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Kurt Weill

Der Zar lässt sich photographieren, Op. 21

Translated titleThe Czar Has His Photograph Taken
SubtitleOpera buffa in one act
Text AuthorGeorg Kaiser
Instrumentation2.2.2.2;; piano, timp, perc; strings; on-stage gramophone (for recording of "Tango Angèle")


Authorized translations

English: Jonathan Eaton; Lionel Salter; Lys Symonette


Angèle, a photographer, learns that the Czar (nation unspecified) is coming to her studio to be photographed. Others have learned the same thing; before the Czar arrives, she and her assistants are kidnapped and replaced by villains who plot to assassinate him. Their leader, the false Angèle, hides her gun in the camera. When the Czar arrives, he wants to get to know her and delays the proceedings, offers to take her picture and finally asks her to dance. The would-be assassins, meanwhile, have learned that the police are onto them, and they escape as the false Angèle breaks away during the tango. At last the real photographer returns, and the Czar has his photograph taken. Zar was one of the first operas to incorporate recorded sound, the "Tango Angèle" to which the Czar and the False Angèle dance.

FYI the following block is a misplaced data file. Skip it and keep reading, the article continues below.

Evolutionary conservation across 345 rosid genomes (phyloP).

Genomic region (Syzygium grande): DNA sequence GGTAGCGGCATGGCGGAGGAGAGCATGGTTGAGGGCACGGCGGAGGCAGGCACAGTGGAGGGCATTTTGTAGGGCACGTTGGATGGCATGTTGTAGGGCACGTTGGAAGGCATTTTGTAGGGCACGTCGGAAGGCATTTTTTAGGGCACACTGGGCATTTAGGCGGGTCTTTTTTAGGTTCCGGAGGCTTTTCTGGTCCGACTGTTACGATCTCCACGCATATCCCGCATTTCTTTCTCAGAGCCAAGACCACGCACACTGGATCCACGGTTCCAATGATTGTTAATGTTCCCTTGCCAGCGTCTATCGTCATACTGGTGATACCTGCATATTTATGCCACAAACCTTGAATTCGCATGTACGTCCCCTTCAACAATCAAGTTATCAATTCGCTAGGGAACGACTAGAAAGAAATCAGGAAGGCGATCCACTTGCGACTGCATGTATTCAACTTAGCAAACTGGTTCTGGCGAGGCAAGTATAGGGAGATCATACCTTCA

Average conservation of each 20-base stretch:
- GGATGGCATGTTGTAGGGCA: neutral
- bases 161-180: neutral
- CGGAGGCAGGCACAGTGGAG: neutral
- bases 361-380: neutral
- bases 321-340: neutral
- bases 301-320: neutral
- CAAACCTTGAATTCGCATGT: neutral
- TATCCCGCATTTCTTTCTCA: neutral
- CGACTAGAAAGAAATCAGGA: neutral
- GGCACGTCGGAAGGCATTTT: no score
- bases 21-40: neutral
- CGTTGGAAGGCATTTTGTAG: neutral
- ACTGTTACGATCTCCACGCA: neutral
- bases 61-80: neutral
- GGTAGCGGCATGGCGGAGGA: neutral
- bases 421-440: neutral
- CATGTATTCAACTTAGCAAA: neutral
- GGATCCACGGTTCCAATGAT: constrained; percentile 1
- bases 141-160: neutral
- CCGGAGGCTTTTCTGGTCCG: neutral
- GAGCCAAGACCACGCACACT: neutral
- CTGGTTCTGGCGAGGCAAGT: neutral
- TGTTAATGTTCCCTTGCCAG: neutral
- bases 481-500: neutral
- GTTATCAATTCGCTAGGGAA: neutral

The Czar (baritone), Angèle (soprano) the Assistant (tenor), the Boy (alto), the False Angèle (soprano), the False Assistant (tenor), The False Boy (alto), the Leader (tenor) the Czar's Aide (bass), two detectives, conspirators, officers, policemen. Male chorus in pit.

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